By Leon Katsnelson
By Susan Visser
By Bernie Spang
By the DB2 Guys
By Fred Ho
By Louis T. Cherian
By Shweta Shandilya
By Lawrence Weber
By Serge Rielau
By Dwaine Snow
IBM® DB2® for z/OS® holds, protects, and makes available one of your organization’s most valuable assets: its data. It’s no surprise, then, that when you are planning to migrate to a new version of DB2, you are involved in a critical project.
Ideally, the migration steps will be transparent to the applications, and you provide them with a new, more powerful, more reliable database management system.
But how do you define success for a migration project? Most simply, success is a measure of how well you achieved your objectives through the execution of a project. What are your expectations when migrating to DB2 10? It is a particularly feature-rich release capable of filling expectations in many diverse fields. Some of the early adopters of DB2 10 were interested in the new security options. Many were looking forward to CPU reduction and other performance improvements. For others, availability and throughput were more important.
Defining clear and measurable objectives is the first step toward a successful migration.
Getting your environment ready for DB2 10 includes considering new system requirements and unsupported functions. Consequently, adapting your environment may take some planning and preparation, which may involve a lot of time.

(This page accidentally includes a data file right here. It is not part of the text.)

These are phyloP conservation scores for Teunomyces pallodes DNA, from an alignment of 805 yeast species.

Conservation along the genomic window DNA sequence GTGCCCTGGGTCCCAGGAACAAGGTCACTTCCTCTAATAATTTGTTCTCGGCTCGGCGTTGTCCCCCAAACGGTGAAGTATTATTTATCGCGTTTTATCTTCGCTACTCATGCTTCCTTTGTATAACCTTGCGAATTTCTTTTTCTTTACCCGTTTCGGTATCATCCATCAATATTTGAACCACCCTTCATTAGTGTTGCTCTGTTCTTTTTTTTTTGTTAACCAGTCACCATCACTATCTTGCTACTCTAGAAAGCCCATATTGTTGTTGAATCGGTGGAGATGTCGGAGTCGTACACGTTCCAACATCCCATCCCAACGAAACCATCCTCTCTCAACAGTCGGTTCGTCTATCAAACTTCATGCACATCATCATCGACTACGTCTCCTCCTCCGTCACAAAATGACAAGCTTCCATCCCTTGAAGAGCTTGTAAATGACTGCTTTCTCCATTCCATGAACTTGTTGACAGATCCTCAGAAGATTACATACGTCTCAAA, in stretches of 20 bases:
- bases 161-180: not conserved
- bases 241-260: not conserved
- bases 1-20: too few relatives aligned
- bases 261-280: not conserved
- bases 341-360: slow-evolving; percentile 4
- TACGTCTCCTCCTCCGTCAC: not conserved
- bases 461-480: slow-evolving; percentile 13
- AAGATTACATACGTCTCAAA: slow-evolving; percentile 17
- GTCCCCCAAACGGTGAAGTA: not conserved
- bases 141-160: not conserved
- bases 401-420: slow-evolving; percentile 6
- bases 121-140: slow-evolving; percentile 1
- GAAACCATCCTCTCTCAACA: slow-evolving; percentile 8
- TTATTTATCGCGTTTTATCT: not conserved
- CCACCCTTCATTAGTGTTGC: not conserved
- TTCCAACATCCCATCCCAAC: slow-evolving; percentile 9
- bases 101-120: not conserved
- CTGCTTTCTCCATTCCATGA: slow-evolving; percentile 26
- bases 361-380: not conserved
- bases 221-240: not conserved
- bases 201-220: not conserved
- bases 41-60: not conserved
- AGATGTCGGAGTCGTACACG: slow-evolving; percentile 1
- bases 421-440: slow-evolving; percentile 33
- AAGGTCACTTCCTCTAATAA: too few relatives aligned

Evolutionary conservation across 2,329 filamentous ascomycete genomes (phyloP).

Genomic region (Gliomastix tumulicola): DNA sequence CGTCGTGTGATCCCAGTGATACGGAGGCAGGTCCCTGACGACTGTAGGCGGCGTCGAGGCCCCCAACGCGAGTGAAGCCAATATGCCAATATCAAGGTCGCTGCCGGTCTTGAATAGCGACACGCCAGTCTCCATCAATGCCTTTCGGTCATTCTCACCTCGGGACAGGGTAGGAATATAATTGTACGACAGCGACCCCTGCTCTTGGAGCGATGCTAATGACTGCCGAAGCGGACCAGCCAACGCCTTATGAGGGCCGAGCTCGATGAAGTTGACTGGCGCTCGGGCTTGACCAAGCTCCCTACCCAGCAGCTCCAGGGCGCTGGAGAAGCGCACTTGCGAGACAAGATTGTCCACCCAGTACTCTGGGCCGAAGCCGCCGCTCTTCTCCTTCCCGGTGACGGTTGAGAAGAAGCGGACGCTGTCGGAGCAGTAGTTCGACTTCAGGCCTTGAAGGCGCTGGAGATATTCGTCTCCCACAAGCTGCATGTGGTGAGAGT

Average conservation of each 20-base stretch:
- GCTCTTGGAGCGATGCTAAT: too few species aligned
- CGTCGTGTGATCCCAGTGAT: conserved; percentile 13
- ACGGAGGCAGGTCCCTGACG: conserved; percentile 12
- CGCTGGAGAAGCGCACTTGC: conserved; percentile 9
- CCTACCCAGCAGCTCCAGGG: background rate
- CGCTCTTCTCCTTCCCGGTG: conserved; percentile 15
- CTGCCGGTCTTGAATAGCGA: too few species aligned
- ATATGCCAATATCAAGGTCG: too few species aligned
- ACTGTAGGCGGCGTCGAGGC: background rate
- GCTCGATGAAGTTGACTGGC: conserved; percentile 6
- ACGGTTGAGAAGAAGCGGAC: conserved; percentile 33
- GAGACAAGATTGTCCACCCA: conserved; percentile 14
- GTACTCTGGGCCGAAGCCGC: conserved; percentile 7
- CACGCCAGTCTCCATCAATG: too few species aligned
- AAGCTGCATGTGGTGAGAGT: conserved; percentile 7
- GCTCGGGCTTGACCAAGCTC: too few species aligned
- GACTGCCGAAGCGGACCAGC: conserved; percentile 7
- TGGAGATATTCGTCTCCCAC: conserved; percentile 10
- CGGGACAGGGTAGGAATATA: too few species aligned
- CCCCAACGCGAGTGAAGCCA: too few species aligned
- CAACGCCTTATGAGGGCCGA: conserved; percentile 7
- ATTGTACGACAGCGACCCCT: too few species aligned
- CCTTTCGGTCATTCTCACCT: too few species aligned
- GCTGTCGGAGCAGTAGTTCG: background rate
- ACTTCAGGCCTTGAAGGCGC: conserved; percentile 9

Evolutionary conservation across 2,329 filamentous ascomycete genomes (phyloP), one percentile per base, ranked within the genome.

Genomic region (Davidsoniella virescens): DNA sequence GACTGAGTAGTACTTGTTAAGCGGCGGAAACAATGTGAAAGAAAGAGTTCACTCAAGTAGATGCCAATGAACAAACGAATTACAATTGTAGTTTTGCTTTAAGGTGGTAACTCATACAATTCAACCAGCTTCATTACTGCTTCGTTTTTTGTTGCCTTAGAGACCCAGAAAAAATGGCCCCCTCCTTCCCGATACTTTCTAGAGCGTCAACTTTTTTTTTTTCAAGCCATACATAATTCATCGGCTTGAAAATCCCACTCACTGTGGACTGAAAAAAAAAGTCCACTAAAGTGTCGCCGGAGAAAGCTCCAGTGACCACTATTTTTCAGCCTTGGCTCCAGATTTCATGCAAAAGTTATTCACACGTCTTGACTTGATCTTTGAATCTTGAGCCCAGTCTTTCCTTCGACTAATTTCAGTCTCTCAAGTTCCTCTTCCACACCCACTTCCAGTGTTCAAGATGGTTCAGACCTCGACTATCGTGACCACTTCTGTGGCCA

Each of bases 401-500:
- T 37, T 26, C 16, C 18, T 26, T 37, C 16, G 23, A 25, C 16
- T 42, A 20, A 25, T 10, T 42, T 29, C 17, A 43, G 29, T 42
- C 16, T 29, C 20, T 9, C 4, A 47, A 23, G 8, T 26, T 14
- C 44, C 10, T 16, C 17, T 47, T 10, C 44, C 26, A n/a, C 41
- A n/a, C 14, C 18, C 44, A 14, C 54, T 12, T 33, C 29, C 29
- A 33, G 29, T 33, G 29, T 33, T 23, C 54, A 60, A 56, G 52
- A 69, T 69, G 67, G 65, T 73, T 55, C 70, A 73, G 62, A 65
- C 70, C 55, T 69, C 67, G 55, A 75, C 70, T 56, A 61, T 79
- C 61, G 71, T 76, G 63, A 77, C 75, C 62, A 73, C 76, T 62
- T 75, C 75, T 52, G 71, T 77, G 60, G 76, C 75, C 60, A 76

For example, DB2 10 introduces significant changes in the DB2 Catalog that require z/OS System Managed Storage (SMS) for the catalog objects before you can migrate. This is not a difficult change to apply, but it could concern some organizations. This change often involves DBAs and storage administrators, and it might require some effort to implement.
Another example: DB2 10 does not support Private Protocol for distributed access to DB2 for z/OS, so you have to migrate some of your applications to Distributed Relational Database Architecture (DRDA). However, this is good news because DRDA is a more efficient and powerful protocol than Private Protocol—so making this change could help some of your applications work better.
To fully exploit the improved characteristics of the distributed access to DB2 for z/OS, you might need to upgrade the DB2 Client and DB2 Connect servers in your organization. You can perform these changes well in advance—perhaps even in the early stages of your migration strategy.